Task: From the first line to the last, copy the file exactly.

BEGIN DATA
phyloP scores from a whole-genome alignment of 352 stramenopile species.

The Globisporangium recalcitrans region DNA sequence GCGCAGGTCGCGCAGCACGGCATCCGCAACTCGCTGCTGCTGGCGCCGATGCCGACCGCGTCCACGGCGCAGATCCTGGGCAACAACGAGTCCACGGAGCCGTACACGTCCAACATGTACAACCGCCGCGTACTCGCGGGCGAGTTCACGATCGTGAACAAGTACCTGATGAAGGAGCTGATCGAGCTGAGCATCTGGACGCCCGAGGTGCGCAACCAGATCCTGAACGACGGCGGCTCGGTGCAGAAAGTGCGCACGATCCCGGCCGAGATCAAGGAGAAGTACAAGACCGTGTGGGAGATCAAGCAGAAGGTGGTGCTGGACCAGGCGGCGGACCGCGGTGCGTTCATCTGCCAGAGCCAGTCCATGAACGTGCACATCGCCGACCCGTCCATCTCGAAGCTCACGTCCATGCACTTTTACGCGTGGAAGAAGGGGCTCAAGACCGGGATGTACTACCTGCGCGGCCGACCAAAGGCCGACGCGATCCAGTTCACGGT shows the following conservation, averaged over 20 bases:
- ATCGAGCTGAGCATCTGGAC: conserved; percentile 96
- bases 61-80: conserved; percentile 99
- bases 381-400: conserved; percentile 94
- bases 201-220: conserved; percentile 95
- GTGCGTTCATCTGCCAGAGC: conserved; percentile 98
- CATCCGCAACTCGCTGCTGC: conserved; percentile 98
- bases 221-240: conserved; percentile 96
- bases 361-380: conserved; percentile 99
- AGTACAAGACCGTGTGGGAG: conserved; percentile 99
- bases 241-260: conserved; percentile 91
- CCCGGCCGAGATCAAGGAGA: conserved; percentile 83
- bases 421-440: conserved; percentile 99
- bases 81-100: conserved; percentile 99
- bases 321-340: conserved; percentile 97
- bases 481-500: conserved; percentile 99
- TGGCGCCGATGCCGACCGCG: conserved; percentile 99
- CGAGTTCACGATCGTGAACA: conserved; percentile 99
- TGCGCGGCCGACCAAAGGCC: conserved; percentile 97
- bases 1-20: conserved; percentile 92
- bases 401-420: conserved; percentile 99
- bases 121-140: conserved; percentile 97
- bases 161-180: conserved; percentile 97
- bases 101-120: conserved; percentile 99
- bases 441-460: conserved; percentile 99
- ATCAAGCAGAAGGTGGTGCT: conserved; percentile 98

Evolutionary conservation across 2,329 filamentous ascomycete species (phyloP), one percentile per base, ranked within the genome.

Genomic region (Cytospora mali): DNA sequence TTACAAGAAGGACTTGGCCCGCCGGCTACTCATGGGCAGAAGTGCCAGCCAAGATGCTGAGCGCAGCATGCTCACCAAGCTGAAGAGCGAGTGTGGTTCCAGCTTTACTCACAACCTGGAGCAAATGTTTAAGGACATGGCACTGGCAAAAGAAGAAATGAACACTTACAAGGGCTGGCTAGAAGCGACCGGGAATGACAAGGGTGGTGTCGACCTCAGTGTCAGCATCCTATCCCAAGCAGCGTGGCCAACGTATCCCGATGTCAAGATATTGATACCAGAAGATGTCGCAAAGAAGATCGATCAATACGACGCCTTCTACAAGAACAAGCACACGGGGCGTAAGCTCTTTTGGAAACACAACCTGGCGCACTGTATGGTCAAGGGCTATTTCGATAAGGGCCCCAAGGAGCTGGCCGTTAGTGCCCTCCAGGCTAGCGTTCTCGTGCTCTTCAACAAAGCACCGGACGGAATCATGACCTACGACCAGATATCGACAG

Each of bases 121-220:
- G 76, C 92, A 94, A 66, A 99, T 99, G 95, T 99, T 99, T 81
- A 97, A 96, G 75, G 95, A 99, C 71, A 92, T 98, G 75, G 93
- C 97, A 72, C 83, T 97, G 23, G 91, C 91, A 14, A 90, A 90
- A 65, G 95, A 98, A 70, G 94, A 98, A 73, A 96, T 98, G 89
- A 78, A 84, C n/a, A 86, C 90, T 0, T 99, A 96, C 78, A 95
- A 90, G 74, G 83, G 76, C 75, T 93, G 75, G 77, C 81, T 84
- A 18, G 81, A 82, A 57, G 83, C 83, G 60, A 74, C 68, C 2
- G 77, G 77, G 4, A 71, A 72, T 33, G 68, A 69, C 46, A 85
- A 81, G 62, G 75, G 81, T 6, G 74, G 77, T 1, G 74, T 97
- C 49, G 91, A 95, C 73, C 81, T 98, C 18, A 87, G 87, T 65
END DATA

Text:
phyloP scores from a whole-genome alignment of 352 stramenopile species.

The Globisporangium recalcitrans region DNA sequence GCGCAGGTCGCGCAGCACGGCATCCGCAACTCGCTGCTGCTGGCGCCGATGCCGACCGCGTCCACGGCGCAGATCCTGGGCAACAACGAGTCCACGGAGCCGTACACGTCCAACATGTACAACCGCCGCGTACTCGCGGGCGAGTTCACGATCGTGAACAAGTACCTGATGAAGGAGCTGATCGAGCTGAGCATCTGGACGCCCGAGGTGCGCAACCAGATCCTGAACGACGGCGGCTCGGTGCAGAAAGTGCGCACGATCCCGGCCGAGATCAAGGAGAAGTACAAGACCGTGTGGGAGATCAAGCAGAAGGTGGTGCTGGACCAGGCGGCGGACCGCGGTGCGTTCATCTGCCAGAGCCAGTCCATGAACGTGCACATCGCCGACCCGTCCATCTCGAAGCTCACGTCCATGCACTTTTACGCGTGGAAGAAGGGGCTCAAGACCGGGATGTACTACCTGCGCGGCCGACCAAAGGCCGACGCGATCCAGTTCACGGT shows the following conservation, averaged over 20 bases:
- ATCGAGCTGAGCATCTGGAC: conserved; percentile 96
- bases 61-80: conserved; percentile 99
- bases 381-400: conserved; percentile 94
- bases 201-220: conserved; percentile 95
- GTGCGTTCATCTGCCAGAGC: conserved; percentile 98
- CATCCGCAACTCGCTGCTGC: conserved; percentile 98
- bases 221-240: conserved; percentile 96
- bases 361-380: conserved; percentile 99
- AGTACAAGACCGTGTGGGAG: conserved; percentile 99
- bases 241-260: conserved; percentile 91
- CCCGGCCGAGATCAAGGAGA: conserved; percentile 83
- bases 421-440: conserved; percentile 99
- bases 81-100: conserved; percentile 99
- bases 321-340: conserved; percentile 97
- bases 481-500: conserved; percentile 99
- TGGCGCCGATGCCGACCGCG: conserved; percentile 99
- CGAGTTCACGATCGTGAACA: conserved; percentile 99
- TGCGCGGCCGACCAAAGGCC: conserved; percentile 97
- bases 1-20: conserved; percentile 92
- bases 401-420: conserved; percentile 99
- bases 121-140: conserved; percentile 97
- bases 161-180: conserved; percentile 97
- bases 101-120: conserved; percentile 99
- bases 441-460: conserved; percentile 99
- ATCAAGCAGAAGGTGGTGCT: conserved; percentile 98

Evolutionary conservation across 2,329 filamentous ascomycete species (phyloP), one percentile per base, ranked within the genome.

Genomic region (Cytospora mali): DNA sequence TTACAAGAAGGACTTGGCCCGCCGGCTACTCATGGGCAGAAGTGCCAGCCAAGATGCTGAGCGCAGCATGCTCACCAAGCTGAAGAGCGAGTGTGGTTCCAGCTTTACTCACAACCTGGAGCAAATGTTTAAGGACATGGCACTGGCAAAAGAAGAAATGAACACTTACAAGGGCTGGCTAGAAGCGACCGGGAATGACAAGGGTGGTGTCGACCTCAGTGTCAGCATCCTATCCCAAGCAGCGTGGCCAACGTATCCCGATGTCAAGATATTGATACCAGAAGATGTCGCAAAGAAGATCGATCAATACGACGCCTTCTACAAGAACAAGCACACGGGGCGTAAGCTCTTTTGGAAACACAACCTGGCGCACTGTATGGTCAAGGGCTATTTCGATAAGGGCCCCAAGGAGCTGGCCGTTAGTGCCCTCCAGGCTAGCGTTCTCGTGCTCTTCAACAAAGCACCGGACGGAATCATGACCTACGACCAGATATCGACAG

Each of bases 121-220:
- G 76, C 92, A 94, A 66, A 99, T 99, G 95, T 99, T 99, T 81
- A 97, A 96, G 75, G 95, A 99, C 71, A 92, T 98, G 75, G 93
- C 97, A 72, C 83, T 97, G 23, G 91, C 91, A 14, A 90, A 90
- A 65, G 95, A 98, A 70, G 94, A 98, A 73, A 96, T 98, G 89
- A 78, A 84, C n/a, A 86, C 90, T 0, T 99, A 96, C 78, A 95
- A 90, G 74, G 83, G 76, C 75, T 93, G 75, G 77, C 81, T 84
- A 18, G 81, A 82, A 57, G 83, C 83, G 60, A 74, C 68, C 2
- G 77, G 77, G 4, A 71, A 72, T 33, G 68, A 69, C 46, A 85
- A 81, G 62, G 75, G 81, T 6, G 74, G 77, T 1, G 74, T 97
- C 49, G 91, A 95, C 73, C 81, T 98, C 18, A 87, G 87, T 65